She had courage, too. She had will power. She had been able to educate him and make him fine and gentle in a way that no other man of the family had ever been. That was all her work. He could see, as he looked back now, how she had done it by long hours of the most loving and patient work. All of that had escaped him then. Because she had not known about the very books she urged him toward, he had despised her. Now he wanted to fall on his knees and kiss her hands.
She was making bread for tomorrow, greasing the tins, testing the heat of the ovens, putting in the fresh loaves. They would bake on and on until late in the night. Once he remembered, when he asked her if she did not dread baking nights and its long vigils, that she had answered that she loved it better than anything in the week. Because on other nights she had to go to bed early. But on this night she could stay up late and think her own thoughts.
That pure soul, that worn and tortured body! He marveled over her with tears; he saw her for the first time.
Then he went to the windows which looked in on the living room. Both Cousin Joe and his son were there, Joe looking as huge as ever, and Gus as long, as lean, as wolfish. And he had the same old and well-remembered habit of smiling silently to himself, his eyes secretly upon the floor, his long fingers caressing his mouth, his chin.
Cousin Joe seemed less monstrous than in the old times. But Gus seemed a little more awful than ever.
"Are you goin' out?" Joe was saying.
"I dunno. I guess so."
"Have you got plans?"
"You don't do much talkin' these days, Gus?"
"What the devil good is it to talk to you, you old sap!" snarled out Gus.
He got up from his chair, yanked his hat deep over his eyes, and went to the door. There he stole a look back at his father, who had not moved from his place in front of the fire. And the upper lips of Gus curled away from his teeth more wolfishly than ever, so that the breath of the watcher in the night was taken.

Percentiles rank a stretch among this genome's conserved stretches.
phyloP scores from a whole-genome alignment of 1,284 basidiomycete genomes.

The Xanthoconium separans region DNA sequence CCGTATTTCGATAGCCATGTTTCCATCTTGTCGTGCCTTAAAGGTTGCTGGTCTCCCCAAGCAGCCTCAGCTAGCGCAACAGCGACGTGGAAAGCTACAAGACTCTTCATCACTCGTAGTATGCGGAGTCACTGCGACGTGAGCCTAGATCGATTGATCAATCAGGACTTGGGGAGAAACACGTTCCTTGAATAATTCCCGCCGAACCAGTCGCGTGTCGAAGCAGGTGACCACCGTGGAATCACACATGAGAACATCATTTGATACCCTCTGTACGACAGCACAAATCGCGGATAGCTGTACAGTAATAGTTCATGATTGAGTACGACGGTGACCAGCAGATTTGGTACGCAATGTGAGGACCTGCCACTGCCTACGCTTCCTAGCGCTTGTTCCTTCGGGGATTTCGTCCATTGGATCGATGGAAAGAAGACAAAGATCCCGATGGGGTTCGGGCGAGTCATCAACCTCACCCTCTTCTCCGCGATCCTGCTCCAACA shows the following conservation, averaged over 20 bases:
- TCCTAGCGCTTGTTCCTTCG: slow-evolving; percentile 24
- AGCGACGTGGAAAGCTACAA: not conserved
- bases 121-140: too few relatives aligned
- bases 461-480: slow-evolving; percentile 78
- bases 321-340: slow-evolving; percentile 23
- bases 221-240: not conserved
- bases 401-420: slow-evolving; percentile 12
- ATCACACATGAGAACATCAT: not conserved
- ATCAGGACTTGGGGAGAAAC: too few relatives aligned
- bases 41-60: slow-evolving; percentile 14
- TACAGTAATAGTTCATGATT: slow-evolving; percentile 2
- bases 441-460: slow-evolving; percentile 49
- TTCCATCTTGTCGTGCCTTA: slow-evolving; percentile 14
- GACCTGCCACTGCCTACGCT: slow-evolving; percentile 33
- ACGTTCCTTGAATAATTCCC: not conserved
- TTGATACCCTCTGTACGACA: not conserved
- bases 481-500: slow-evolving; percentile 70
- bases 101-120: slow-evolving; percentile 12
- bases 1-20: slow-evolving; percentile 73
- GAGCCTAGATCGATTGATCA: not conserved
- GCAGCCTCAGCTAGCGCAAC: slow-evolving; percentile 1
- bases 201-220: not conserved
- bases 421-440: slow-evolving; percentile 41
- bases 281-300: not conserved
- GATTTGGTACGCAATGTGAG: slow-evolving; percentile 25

After Gus went out and stamped down the board walk toward the horse corral, Holden still remained for a moment watching the form of the big man seated before the fire. He could not get over the marvel of it.
For, in another time, Gus would far rather have leaped into naked flames than to have encountered the wrath of his father by so much as an insolent glance. But here was rebellious talk, insolent talk, such talk as a man would not give to a dog. And yet big, proud fierce Joe Curtis endured it!
How could this thing be explained?
He went back to the kitchen window again. But he did not look in. Another thought had come over him. What would Miss Alexa Larramee, she of the millions, she of the proud friends, think when she came face to face with Mrs. Holden, if that day should ever come.
This was a whip stroke of exquisite torment. It made him flinch away into the darkness.
What would she think? How would she smile? If she smiled, he would hate her forever.
But how would he feel toward his mother?
He climbed up the lofty side of Clancy and rode away.
WHAT Holden wanted, he found, exactly to his taste. It was a wide hill shoulder, flat-topped, without a tree upon it, though with a great skirting of giant pines at the edges of the open space. In the center of the open space, among a scattering of boulders of various sizes, he built his fire and cooked his supper. Then he turned Clancy forth to graze. And he patted the big stallion and used him tenderly; for who could tell whether or not he would ever mount the beautiful red body again?
As for Sneak, he had left the great gray dog behind him. On this occasion, it was his cue to be absolutely unprotected—to invite the blow, as it were. And such a creature of lightning suspicions and stealthy foot as Sneak was more apt by far to hunt than to be hunted.
But here was Holden in the trap, exactly as he had foreseen, with the chances some two in twenty that he would ever come out of the trap alive. For, after big Chris Venner scattered the tidings of the false theft through the town that day, there could be no doubt but that Mr. Murderer and Robber of Larramee would swiftly take horse for the trail of the pseudo-plunderer.
The late afternoon wore to the sunset. Holden put his back to a rock and faced the color in the west, calmly. And he heard varying sounds out of the big trees, but chiefly the triumphant singing of a squirrel in the top of a sapling. The little fellow clutched the very topmost twig of the lithe young tree, which doubled over under the burden of his weight. There he swayed back and forth, tilted by a slight breeze, and chattered and raged his joy and his defiance to the world, and flaunted his plumy tail above his back. Holden picked up a pebble and flung it at the little gray braggart. It whirred sufficiently close to the target to make the squirrel utter one last bark of rage and scorn before it launched itself into the air. Down it sailed with the great tail spread out behind it, like a man under a parachute, gliding. It fell fast toward the ground at first, as Holden noticed, but then it seemed to flatten the arc of the fall and swooped off into the branches of a neighboring monster among which it instantly disappeared.